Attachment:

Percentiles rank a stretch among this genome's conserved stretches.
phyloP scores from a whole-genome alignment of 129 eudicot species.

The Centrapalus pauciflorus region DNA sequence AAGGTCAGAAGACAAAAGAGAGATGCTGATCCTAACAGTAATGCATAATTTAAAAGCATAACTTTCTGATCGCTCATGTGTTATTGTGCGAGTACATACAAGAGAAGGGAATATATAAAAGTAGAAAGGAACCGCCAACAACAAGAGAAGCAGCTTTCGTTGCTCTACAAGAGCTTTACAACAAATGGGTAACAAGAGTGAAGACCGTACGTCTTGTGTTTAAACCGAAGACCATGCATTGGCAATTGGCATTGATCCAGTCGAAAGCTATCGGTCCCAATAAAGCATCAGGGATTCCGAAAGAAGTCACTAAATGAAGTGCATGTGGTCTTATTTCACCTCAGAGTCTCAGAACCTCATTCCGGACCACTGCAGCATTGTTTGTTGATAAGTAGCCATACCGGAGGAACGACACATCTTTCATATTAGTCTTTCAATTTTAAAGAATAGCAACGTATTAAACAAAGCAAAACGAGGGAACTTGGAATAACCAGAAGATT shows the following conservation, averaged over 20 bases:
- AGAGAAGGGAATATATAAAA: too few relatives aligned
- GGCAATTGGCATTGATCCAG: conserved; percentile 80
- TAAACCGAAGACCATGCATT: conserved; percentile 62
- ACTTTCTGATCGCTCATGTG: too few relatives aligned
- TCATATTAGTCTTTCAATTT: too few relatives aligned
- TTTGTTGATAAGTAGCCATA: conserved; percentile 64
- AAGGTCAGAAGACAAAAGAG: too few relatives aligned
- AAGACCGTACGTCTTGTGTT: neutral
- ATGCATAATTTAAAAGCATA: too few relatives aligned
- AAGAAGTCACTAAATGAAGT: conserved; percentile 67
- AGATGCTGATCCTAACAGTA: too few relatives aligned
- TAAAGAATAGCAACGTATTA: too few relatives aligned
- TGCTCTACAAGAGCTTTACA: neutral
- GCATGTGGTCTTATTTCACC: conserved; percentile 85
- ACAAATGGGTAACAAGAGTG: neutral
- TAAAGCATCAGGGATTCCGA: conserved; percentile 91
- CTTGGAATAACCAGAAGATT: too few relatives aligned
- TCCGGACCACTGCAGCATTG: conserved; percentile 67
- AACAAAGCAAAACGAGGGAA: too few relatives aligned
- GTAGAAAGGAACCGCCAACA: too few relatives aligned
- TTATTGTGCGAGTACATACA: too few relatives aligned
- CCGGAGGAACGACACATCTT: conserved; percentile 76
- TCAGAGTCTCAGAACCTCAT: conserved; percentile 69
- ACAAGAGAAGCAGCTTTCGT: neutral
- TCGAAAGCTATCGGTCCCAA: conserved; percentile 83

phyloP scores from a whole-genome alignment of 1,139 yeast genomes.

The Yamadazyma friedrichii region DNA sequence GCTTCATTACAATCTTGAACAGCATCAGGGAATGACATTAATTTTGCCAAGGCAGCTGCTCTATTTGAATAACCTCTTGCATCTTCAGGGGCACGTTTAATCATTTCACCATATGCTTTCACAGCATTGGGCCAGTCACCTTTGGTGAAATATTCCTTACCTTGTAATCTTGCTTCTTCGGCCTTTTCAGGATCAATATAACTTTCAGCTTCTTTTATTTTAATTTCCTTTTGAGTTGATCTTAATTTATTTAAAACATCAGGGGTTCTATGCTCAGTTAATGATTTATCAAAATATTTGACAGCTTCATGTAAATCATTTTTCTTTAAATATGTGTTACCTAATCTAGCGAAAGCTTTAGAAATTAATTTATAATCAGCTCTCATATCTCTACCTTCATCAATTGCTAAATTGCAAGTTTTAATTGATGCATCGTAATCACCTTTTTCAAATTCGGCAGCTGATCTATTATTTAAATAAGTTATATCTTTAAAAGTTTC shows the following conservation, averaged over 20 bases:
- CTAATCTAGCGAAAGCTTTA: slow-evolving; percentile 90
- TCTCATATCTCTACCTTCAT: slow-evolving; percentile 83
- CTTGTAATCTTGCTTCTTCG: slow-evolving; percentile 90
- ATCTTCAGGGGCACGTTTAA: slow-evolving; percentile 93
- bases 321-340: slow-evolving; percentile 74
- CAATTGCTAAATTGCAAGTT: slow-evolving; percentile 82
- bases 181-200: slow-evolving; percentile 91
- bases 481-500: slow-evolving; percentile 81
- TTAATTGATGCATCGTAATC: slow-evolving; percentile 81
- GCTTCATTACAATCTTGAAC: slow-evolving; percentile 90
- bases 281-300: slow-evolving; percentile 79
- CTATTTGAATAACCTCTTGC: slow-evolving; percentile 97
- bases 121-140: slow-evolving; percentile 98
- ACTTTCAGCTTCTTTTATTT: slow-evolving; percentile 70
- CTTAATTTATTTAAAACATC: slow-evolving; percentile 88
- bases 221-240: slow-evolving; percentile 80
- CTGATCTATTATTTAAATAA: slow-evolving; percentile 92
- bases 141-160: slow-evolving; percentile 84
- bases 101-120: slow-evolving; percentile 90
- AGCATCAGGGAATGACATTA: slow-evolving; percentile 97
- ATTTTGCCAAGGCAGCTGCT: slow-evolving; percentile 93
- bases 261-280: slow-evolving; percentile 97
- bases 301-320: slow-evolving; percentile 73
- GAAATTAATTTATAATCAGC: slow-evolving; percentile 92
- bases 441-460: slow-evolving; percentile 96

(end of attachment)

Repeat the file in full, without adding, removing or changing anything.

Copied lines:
Percentiles rank a stretch among this genome's conserved stretches.
phyloP scores from a whole-genome alignment of 129 eudicot species.

The Centrapalus pauciflorus region DNA sequence AAGGTCAGAAGACAAAAGAGAGATGCTGATCCTAACAGTAATGCATAATTTAAAAGCATAACTTTCTGATCGCTCATGTGTTATTGTGCGAGTACATACAAGAGAAGGGAATATATAAAAGTAGAAAGGAACCGCCAACAACAAGAGAAGCAGCTTTCGTTGCTCTACAAGAGCTTTACAACAAATGGGTAACAAGAGTGAAGACCGTACGTCTTGTGTTTAAACCGAAGACCATGCATTGGCAATTGGCATTGATCCAGTCGAAAGCTATCGGTCCCAATAAAGCATCAGGGATTCCGAAAGAAGTCACTAAATGAAGTGCATGTGGTCTTATTTCACCTCAGAGTCTCAGAACCTCATTCCGGACCACTGCAGCATTGTTTGTTGATAAGTAGCCATACCGGAGGAACGACACATCTTTCATATTAGTCTTTCAATTTTAAAGAATAGCAACGTATTAAACAAAGCAAAACGAGGGAACTTGGAATAACCAGAAGATT shows the following conservation, averaged over 20 bases:
- AGAGAAGGGAATATATAAAA: too few relatives aligned
- GGCAATTGGCATTGATCCAG: conserved; percentile 80
- TAAACCGAAGACCATGCATT: conserved; percentile 62
- ACTTTCTGATCGCTCATGTG: too few relatives aligned
- TCATATTAGTCTTTCAATTT: too few relatives aligned
- TTTGTTGATAAGTAGCCATA: conserved; percentile 64
- AAGGTCAGAAGACAAAAGAG: too few relatives aligned
- AAGACCGTACGTCTTGTGTT: neutral
- ATGCATAATTTAAAAGCATA: too few relatives aligned
- AAGAAGTCACTAAATGAAGT: conserved; percentile 67
- AGATGCTGATCCTAACAGTA: too few relatives aligned
- TAAAGAATAGCAACGTATTA: too few relatives aligned
- TGCTCTACAAGAGCTTTACA: neutral
- GCATGTGGTCTTATTTCACC: conserved; percentile 85
- ACAAATGGGTAACAAGAGTG: neutral
- TAAAGCATCAGGGATTCCGA: conserved; percentile 91
- CTTGGAATAACCAGAAGATT: too few relatives aligned
- TCCGGACCACTGCAGCATTG: conserved; percentile 67
- AACAAAGCAAAACGAGGGAA: too few relatives aligned
- GTAGAAAGGAACCGCCAACA: too few relatives aligned
- TTATTGTGCGAGTACATACA: too few relatives aligned
- CCGGAGGAACGACACATCTT: conserved; percentile 76
- TCAGAGTCTCAGAACCTCAT: conserved; percentile 69
- ACAAGAGAAGCAGCTTTCGT: neutral
- TCGAAAGCTATCGGTCCCAA: conserved; percentile 83

phyloP scores from a whole-genome alignment of 1,139 yeast genomes.

The Yamadazyma friedrichii region DNA sequence GCTTCATTACAATCTTGAACAGCATCAGGGAATGACATTAATTTTGCCAAGGCAGCTGCTCTATTTGAATAACCTCTTGCATCTTCAGGGGCACGTTTAATCATTTCACCATATGCTTTCACAGCATTGGGCCAGTCACCTTTGGTGAAATATTCCTTACCTTGTAATCTTGCTTCTTCGGCCTTTTCAGGATCAATATAACTTTCAGCTTCTTTTATTTTAATTTCCTTTTGAGTTGATCTTAATTTATTTAAAACATCAGGGGTTCTATGCTCAGTTAATGATTTATCAAAATATTTGACAGCTTCATGTAAATCATTTTTCTTTAAATATGTGTTACCTAATCTAGCGAAAGCTTTAGAAATTAATTTATAATCAGCTCTCATATCTCTACCTTCATCAATTGCTAAATTGCAAGTTTTAATTGATGCATCGTAATCACCTTTTTCAAATTCGGCAGCTGATCTATTATTTAAATAAGTTATATCTTTAAAAGTTTC shows the following conservation, averaged over 20 bases:
- CTAATCTAGCGAAAGCTTTA: slow-evolving; percentile 90
- TCTCATATCTCTACCTTCAT: slow-evolving; percentile 83
- CTTGTAATCTTGCTTCTTCG: slow-evolving; percentile 90
- ATCTTCAGGGGCACGTTTAA: slow-evolving; percentile 93
- bases 321-340: slow-evolving; percentile 74
- CAATTGCTAAATTGCAAGTT: slow-evolving; percentile 82
- bases 181-200: slow-evolving; percentile 91
- bases 481-500: slow-evolving; percentile 81
- TTAATTGATGCATCGTAATC: slow-evolving; percentile 81
- GCTTCATTACAATCTTGAAC: slow-evolving; percentile 90
- bases 281-300: slow-evolving; percentile 79
- CTATTTGAATAACCTCTTGC: slow-evolving; percentile 97
- bases 121-140: slow-evolving; percentile 98
- ACTTTCAGCTTCTTTTATTT: slow-evolving; percentile 70
- CTTAATTTATTTAAAACATC: slow-evolving; percentile 88
- bases 221-240: slow-evolving; percentile 80
- CTGATCTATTATTTAAATAA: slow-evolving; percentile 92
- bases 141-160: slow-evolving; percentile 84
- bases 101-120: slow-evolving; percentile 90
- AGCATCAGGGAATGACATTA: slow-evolving; percentile 97
- ATTTTGCCAAGGCAGCTGCT: slow-evolving; percentile 93
- bases 261-280: slow-evolving; percentile 97
- bases 301-320: slow-evolving; percentile 73
- GAAATTAATTTATAATCAGC: slow-evolving; percentile 92
- bases 441-460: slow-evolving; percentile 96